Points: 1160


    In my actual code the data needed to be order in the pivoted result set. If one doesn't care about the order then your correct, the order by is not needed.


  • Maurice Pelchat

    Mr or Mrs. 500

    Points: 545

    The problem is not really in the cursor itself.  It is in the fact that operations are not set-oriented.  Doing 1 million inserts is not the same at all as doing a single insert based on a select that returns 1 million rows and insert them in a single operation.


    I converted recently a transact-sql batch that was doing about 8 million inserts. The execution time was about 8 hours. By making a big query using derived tables and case statement to apply some conversion/extraction logic in the query, and union all to bring together rows obtains under disjoin logic context, this time reduced from 8 hours to 30 minutes (a 16 to 1 improvement). By using such query it was also possible to reduce logging by doing a select INTO.


    Even without doing a SELECT INTO, SQL Server optimize log writes operations.  It seems that there is a lot less logging required when doing such massive single insert than when doing it row by row.


    Cursors are an easy way to describe a job, but the net result is that it ends in row by row reads & writes. For example a single row read use almost all the time suitable indexes, it they exists, which may seems good. But it is very not good if you finally read all the rows from the table this way. When you match a lot of rows using a join SQL Server may evaluate that using an index is not good, and the match is going to be done with a better suited joining algorithm for this type of job. There is another optimization gain possible there.


    The only problem with this approach, is that you have to work harder to define the big “do it all” query.

  • Clinton Herring

    Ten Centuries

    Points: 1160

    This doesn't pivot the results. I wanted the the data from several matching rows in the Many table to come back as a single value of data separated by commas in the results table.

    Suppose I had the following Many table...


    -- ------

    56 run

    56 jump

    56 scale

    After the pivot the results data would look like this...

    ID Result

    -- ----------------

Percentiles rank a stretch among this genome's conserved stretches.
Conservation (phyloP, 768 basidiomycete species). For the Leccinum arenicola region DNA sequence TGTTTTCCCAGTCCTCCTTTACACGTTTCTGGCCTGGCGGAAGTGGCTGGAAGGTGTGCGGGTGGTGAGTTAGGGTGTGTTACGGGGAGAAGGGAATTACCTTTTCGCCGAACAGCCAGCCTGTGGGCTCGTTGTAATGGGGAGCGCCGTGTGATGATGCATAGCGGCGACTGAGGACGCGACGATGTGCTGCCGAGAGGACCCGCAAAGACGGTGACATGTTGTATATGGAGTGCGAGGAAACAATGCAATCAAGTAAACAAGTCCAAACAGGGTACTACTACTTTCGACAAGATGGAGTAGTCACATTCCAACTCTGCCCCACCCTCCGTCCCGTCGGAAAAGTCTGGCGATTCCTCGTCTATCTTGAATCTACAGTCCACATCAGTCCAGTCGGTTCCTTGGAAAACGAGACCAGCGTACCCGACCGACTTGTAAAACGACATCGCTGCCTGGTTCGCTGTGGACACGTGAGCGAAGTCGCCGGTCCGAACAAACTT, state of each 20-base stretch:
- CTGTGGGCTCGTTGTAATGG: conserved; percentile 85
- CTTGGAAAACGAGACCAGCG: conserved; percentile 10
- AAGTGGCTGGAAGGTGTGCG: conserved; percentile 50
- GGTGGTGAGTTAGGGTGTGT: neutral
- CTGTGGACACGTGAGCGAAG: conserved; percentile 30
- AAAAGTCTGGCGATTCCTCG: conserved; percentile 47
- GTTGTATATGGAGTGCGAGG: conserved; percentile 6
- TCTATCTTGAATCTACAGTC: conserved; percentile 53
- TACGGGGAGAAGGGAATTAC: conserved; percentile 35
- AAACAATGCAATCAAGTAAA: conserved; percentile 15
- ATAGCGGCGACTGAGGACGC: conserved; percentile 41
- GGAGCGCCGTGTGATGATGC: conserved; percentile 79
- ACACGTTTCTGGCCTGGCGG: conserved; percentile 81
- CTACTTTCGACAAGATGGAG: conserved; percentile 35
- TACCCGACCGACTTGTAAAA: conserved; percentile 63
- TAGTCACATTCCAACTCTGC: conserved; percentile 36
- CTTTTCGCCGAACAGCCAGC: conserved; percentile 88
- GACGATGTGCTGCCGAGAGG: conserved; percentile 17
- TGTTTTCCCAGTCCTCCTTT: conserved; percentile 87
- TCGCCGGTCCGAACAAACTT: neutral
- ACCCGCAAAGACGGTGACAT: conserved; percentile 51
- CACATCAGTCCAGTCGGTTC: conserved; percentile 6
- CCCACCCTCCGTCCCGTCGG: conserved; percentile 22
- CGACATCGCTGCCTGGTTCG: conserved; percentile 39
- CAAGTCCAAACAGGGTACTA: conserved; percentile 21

56 run, jump, scale

  • Kenneth Lee

    Ten Centuries

    Points: 1273

    After the pivot the results data would look like this...

    ID Result

    -- ----------------

    56 run, jump, scale

    No, not really, it should look like:

    ID Result

    -- ----------------

    56 run,jump,scale,

    That's 15 characters long, and if the return statement was:

    return substring(@value,1,LEN(@value)-1)

    you could drop the comma at the end.  That's assuming your string including the last ',' character was 20 or under characters long.

  • Kenneth Lee

    Ten Centuries

    Points: 1273

    I've had similar experiences with improving cursors.  I had to look at someone's report because they weren't getting good data from it anymore.  I ran the existing proc on my machine just to see what it would produce.  5 minutes later I hadn't gotten a result, and I had started to read what they were doing and understood why they weren't getting fast results, but still didn't understand what they were trying to do.  10 minutes after that I understood what they were trying to do, their proc is still running.  I open up a new window and start getting answers piecemeal.

    If I execute this select I'll get all the users they are interested in.  Yep.  If I join this information I'll find out the offices they are involved in.  Yep.  Hmmm, how am I going to include all the related offices.  Oh, this should do it, but this could loop indefinitely, before I start this, put a different stop in the loop.  (Came in handy when I blew the data comparison later and caused the infinite loop.)

    Anyway, by the end of the day, I had reproduced the report information (including the information the original proc was dropping.) that they wanted.  I left my workstation up overnight because I still hadn't gotten an answer from my machine in 6 hours of running.

    Next morning I killed the 20 hour process, wrote up a new proc and got a report in 30 seconds.  I heard the old processes ran in 4 hours on the faster production machine for 1 DB and 2 hours for another DB.  (Custom processes for each DB.)  My proc gets reports from both DBs in 28 seconds.

  • Clinton Herring

    Ten Centuries

    Points: 1160

    You are correct for the code I listed in the article. I did change it in the final results here at work to remove the last comma.